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BSA Trademark symbol use

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I suspect that the use of the fleur-de-lis in conjunction with the Youthscouts name triggered this.


I've seen the fleur-de-lis in many ornamental works, especially metalwork.


Interesting. I did a search on the Trademark Trial and Appeal Board Inquiry System:



There are four pages of complaints. There is even one for Scouting/USA- the logo used during the infamous Improved Scouting Program of the 70s.



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nldscout writes:


Looks like old news on website. I guess nothing much happening with them.


As I understand it the BSA's usual strategy is to delay as long as possible. Often the children excluded from the BSA will age-out and head off to college, and their parents will loose interest in opposition to the BSA. Given the massive "fire power" of the BSA it should not be surprising that the YouthScout's motion to force the Trademark office to make a ruling has been delayed.


However Greg Wrenn does update his Website with every new legal event.




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From Wikipedia:


Fleur-de-lis is literally translated from French as "flower of the lily", and is widely thought to be a stylised version of the species Iris pseudacorus. Decorative ornaments that resemble the fleur-de-lis have appeared in the artwork from the earliest civilizations.


"The use for ornamental or symbolic purposes of the stylised flower usually called fleur de lis is common to all eras and all civilizations. It is an essentially graphic theme found on Mesopotamian cylinders, Egyptian bas-reliefs, Mycenean potteries, Sassanid textiles, Gaulish coins, Mameluk coins, Indonesian clothes, Japanese emblems and Dogon totems. The many writers who have discussed the topic agree that it has little to do graphically with the lily, but disagree on whether it derives from the iris, the broom, the lotus or the furze, or whether it represents a trident, an arrowhead, a double axe, or even a dove or a pigeon. It is in our opinion a problem of little importance. The essential point is that it is a very stylised figure, probably a flower, that has been used as an ornament or an emblem by almost all civilizations of the old and new worlds."[3]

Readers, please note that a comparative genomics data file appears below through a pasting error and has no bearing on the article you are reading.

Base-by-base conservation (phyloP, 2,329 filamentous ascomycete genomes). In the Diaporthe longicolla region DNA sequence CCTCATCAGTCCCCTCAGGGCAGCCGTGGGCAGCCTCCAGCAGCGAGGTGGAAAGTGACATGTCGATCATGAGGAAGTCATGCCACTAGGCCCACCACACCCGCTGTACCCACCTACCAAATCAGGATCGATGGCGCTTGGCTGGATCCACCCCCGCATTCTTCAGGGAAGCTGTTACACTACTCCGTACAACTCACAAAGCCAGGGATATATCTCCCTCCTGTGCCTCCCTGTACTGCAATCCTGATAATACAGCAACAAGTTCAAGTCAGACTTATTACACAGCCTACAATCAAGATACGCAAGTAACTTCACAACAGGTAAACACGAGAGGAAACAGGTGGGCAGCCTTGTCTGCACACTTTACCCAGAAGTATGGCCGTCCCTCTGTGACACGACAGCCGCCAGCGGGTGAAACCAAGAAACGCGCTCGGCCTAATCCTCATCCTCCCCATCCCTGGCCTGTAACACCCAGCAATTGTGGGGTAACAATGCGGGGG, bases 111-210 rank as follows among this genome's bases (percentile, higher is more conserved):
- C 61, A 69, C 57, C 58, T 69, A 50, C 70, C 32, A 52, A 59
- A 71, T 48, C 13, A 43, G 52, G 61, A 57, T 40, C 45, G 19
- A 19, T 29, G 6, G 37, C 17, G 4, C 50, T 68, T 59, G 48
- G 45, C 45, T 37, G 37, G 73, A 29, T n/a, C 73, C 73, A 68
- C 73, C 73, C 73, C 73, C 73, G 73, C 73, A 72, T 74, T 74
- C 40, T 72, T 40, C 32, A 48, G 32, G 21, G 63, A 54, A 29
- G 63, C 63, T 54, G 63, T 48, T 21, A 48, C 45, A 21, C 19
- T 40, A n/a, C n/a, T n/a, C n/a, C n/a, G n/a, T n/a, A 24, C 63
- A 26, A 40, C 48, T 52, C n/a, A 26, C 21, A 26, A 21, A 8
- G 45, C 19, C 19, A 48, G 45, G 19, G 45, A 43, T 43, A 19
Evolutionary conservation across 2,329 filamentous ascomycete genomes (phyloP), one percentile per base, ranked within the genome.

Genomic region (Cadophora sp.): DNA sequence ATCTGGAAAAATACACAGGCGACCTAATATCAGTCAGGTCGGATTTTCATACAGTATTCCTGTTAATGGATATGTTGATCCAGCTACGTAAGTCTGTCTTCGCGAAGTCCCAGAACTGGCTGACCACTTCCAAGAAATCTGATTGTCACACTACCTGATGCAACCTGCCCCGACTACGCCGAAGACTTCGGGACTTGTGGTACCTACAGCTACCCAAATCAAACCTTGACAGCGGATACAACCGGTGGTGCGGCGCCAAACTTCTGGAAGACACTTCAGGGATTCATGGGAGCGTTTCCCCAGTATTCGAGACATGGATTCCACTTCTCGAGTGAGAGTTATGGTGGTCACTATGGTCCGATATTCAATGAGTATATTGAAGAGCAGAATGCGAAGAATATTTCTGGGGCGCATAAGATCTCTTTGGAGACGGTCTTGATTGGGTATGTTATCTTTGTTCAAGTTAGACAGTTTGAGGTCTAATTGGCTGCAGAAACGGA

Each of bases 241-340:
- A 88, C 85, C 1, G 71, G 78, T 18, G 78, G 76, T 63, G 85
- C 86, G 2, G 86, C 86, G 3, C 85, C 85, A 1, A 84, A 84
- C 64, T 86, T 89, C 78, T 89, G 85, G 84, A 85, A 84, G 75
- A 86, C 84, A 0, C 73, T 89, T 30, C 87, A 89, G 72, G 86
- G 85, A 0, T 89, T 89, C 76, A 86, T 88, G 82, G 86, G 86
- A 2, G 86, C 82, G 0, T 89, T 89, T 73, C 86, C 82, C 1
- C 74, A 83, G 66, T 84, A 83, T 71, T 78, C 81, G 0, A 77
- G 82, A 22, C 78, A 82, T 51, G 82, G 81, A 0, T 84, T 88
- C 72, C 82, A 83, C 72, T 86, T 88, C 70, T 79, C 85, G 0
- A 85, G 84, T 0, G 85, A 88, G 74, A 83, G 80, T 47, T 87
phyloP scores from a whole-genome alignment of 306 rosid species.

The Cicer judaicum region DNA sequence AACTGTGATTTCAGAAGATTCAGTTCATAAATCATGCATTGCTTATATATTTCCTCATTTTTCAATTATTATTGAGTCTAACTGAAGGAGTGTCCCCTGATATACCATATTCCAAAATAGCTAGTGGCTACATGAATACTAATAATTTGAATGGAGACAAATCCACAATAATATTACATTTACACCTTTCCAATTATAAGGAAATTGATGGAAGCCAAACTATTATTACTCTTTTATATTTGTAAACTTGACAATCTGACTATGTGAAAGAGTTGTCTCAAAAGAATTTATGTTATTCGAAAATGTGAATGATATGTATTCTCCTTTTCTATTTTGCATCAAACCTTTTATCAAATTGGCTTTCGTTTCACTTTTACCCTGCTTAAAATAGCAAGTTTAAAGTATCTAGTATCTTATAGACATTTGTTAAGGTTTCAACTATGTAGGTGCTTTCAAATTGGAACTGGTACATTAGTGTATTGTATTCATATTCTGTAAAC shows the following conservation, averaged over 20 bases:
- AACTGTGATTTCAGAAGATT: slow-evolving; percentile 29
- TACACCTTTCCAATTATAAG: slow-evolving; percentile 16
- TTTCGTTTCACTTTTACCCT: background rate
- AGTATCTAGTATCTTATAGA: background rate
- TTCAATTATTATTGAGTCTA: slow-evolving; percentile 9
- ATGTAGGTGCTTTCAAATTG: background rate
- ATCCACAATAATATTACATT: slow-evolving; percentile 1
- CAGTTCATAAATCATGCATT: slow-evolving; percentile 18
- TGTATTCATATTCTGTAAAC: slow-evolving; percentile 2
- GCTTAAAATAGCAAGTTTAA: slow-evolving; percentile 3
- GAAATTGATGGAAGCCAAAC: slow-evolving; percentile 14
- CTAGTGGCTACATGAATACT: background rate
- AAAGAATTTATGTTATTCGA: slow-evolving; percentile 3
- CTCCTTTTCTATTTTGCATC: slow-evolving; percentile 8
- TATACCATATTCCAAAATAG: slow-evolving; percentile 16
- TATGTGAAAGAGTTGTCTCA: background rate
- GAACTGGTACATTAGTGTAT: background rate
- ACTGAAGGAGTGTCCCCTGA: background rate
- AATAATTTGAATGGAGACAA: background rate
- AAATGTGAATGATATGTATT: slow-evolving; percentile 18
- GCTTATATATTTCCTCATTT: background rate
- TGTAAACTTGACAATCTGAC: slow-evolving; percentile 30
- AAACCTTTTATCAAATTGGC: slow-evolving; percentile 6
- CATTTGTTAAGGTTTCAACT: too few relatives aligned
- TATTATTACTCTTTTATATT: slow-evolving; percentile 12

It has consistently been used as a royal emblem, though different cultures have interpreted its meaning in varying ways. Gaulish coins show the first designs which look closely similar to modern fleurs-de-lis.[4]



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I was thinking about this, I have often visited New Orleans, but not since Katrina. I rememebr down around the French Quarter there were a significant number of FDL's on lamp posts and the like, maybe it wasn't George Bush dynamiting the levees after all, it was the BSA lawyers, SHHHHH dont tell anyone...

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The FDL is the official symbol of Quebec, which would account for it ending up in New Orleans...probably imported by the French Acadians (Cajuns).


If you google "Quebec Flag":


"The flag of Quebec was officially adopted on March 9, 1950.


It's a modern version of the old French-Canadian flag known as the Fleurdelyse. The white cross on a blue field recalls an ancient French military banner, and the four (4) fleur-de-lys (flowers) are symbolic of France."


See also: http://www.heraldica.org/topics/fdl.htm which shows a stained glass FDL window dating from the 15th century.


So bottom line is the BSA would have a tough time trying to lay claim to the rights to the generic FDL. When the eagle, shield, stars and "Be Prepared" scroll are added, however, it becomes a unique trademark.

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